A few years back, I wrote a blog post about using an SSIS object variable as a data flow source. In that post, I described how you could load a set of query results into an object-typed variable in SQL Server Integration Services and then use that in-memory data as a source within a data flow. In the comments and the feedback I got on that post, the same question kept coming up: what is the process for reusing a recordset in an SSIS object variable in the same package?
In this post, I’ll show how you can modify the scripts within your SSIS package to allow reprocessing of the same set of results in an object variable.
Reusing a Recordset in an SSIS Object Variable
First, a couple of quick definitions: A result set is any set of data retrieved from a relational database. For our purposes, a recordset (one word, not two) is stylized to indicate that we’re referring to an ADO recordset object rather than a generic set of results. The legacy ADO recordset is the default structure in which an SSIS object variable stores a set of results from a relational query. Also, a datatable is a class of object used for storing a set of rows and columns. The older recordset shares some of the same attributes as its newer cousin, but the latter is much easier to work with in code.
As I demonstrated in the previously linked post, you can use an Execute SQL Task in SSIS to populate an object-typed variable with the results from the query in that task. When you do so, that object variable contains an ADO recordset which can be used as a data flow source or an enumerator in a foreach loop.
Using the recordset object in an SSIS script does have one notable weakness, though: it maintains a persistent pointer to the row of data currently being read, and when it reaches the end of the data, that pointer doesn’t automatically reset. If you try to read the same recordset again, it’ll behave as if the recordset is empty since the pointer has reached the end of the data. It is possible to reset this pointer manually, but you’d need to add several steps to be able to do so (including the addition of another .dll reference in each of your script components).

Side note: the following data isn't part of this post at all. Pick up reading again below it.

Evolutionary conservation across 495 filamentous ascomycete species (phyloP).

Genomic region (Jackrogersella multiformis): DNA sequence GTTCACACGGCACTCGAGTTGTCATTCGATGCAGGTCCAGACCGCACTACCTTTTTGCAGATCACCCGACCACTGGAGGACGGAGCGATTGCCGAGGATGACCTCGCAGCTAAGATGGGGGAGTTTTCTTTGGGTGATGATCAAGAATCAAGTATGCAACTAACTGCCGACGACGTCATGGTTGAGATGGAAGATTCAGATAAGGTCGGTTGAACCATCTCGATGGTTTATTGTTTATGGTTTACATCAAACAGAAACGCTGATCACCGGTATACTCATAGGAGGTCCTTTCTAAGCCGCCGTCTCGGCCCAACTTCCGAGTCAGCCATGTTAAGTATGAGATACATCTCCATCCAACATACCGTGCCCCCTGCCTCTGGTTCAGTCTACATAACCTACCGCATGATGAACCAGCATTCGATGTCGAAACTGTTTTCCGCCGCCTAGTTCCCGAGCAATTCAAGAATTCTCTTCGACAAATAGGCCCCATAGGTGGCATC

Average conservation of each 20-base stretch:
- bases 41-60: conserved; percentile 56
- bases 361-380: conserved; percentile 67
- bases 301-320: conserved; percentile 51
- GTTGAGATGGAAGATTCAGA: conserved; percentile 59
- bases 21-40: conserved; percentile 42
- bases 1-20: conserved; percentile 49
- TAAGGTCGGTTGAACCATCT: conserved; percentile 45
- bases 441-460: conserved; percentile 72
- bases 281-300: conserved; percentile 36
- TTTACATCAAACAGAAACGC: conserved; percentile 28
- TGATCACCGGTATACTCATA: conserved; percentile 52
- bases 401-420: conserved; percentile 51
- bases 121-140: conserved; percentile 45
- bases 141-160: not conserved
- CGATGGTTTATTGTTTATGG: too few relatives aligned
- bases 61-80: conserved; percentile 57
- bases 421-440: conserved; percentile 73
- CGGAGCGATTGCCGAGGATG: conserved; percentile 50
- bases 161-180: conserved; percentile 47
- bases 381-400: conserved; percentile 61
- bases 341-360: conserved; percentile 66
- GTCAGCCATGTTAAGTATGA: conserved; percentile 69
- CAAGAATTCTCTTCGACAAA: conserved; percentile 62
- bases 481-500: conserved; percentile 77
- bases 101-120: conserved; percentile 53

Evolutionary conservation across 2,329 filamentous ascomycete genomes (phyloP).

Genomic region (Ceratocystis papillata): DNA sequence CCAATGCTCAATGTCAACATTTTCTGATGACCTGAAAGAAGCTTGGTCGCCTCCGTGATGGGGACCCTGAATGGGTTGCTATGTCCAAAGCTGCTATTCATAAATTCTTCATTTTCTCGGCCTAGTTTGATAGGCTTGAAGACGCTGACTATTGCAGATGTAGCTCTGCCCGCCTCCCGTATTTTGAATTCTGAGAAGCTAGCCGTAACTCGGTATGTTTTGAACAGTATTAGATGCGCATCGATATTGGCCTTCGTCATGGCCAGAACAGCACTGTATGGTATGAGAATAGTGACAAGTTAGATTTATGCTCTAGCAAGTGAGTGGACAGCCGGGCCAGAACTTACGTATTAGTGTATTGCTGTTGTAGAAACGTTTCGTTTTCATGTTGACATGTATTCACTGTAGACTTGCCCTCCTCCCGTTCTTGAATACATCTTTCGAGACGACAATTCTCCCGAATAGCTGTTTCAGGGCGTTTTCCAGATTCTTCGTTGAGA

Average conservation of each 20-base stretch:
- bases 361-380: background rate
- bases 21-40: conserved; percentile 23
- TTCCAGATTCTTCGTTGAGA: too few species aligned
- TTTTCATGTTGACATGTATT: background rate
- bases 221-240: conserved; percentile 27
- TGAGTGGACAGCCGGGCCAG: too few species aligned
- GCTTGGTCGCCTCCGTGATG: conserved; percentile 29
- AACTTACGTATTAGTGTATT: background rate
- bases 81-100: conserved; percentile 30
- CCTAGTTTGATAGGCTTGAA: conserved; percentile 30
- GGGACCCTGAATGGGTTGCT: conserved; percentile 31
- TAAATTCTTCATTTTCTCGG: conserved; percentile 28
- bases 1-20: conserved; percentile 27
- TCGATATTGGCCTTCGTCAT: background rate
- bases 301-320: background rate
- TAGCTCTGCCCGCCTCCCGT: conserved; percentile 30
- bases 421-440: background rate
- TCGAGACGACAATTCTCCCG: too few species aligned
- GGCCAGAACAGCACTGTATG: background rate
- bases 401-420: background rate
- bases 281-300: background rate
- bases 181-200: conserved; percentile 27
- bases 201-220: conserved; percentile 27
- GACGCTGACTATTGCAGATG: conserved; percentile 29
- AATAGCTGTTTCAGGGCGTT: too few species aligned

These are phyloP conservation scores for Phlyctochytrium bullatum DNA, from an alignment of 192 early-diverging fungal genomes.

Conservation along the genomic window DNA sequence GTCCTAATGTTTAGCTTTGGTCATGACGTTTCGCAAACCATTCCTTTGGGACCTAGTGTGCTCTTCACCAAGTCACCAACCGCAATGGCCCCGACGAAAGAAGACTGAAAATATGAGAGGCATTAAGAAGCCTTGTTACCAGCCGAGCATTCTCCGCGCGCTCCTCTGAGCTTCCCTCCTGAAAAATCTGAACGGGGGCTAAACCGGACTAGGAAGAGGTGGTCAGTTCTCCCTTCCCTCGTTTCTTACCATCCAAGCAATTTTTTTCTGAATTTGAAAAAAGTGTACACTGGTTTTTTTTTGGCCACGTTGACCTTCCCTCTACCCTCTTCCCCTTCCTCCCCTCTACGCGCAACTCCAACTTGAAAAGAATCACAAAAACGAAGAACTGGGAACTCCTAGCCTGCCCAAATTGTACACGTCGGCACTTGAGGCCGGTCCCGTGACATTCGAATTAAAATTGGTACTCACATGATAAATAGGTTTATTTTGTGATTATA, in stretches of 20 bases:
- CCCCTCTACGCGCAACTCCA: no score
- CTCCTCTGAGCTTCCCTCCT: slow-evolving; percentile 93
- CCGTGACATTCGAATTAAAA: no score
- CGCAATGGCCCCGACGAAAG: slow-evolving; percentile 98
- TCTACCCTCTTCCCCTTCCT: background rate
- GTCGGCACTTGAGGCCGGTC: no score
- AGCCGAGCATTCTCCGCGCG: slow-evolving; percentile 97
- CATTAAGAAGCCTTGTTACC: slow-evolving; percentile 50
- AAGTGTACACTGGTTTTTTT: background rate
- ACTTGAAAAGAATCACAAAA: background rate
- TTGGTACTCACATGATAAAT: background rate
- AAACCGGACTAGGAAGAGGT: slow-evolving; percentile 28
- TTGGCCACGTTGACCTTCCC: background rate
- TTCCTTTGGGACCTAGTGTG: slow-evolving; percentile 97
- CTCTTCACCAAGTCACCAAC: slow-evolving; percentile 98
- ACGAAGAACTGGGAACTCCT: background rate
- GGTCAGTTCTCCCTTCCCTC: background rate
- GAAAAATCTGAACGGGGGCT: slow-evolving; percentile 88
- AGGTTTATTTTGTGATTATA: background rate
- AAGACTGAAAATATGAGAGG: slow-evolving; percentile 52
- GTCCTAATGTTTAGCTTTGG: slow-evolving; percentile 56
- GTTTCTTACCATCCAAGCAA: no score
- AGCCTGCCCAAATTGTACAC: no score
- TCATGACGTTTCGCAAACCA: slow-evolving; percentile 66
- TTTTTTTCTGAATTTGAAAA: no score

Where is This Useful?
Valid question. Processing a recordset via script in SSIS isn’t something you’ll need to use on an everyday basis, and having to process the same recordset more than once in the same package is even less common. However, it’s often useful to cycle through the same recordset object in SSIS twice in the same package when several of the following apply to your load:
- The data source (or just the query, view, or stored procedure you’re using) returns results slowly, or the data retrieval significantly impacts performance on the source system
- You need to clean or reshape the data in a way that isn’t easily handled through normal data flow components
- The same data needs to be processed in more than one different way; for example, you need to identify a parent transaction and separately roll up all the child transactions for each parent
- You can’t create staging tables on the destination server, thus preventing these operations from being loaded and then transformed (ELT as opposed to ETL)
Again, this is an edge case, but this scenario was the most commonly referenced scenario in the feedback I got from my last post on this topic.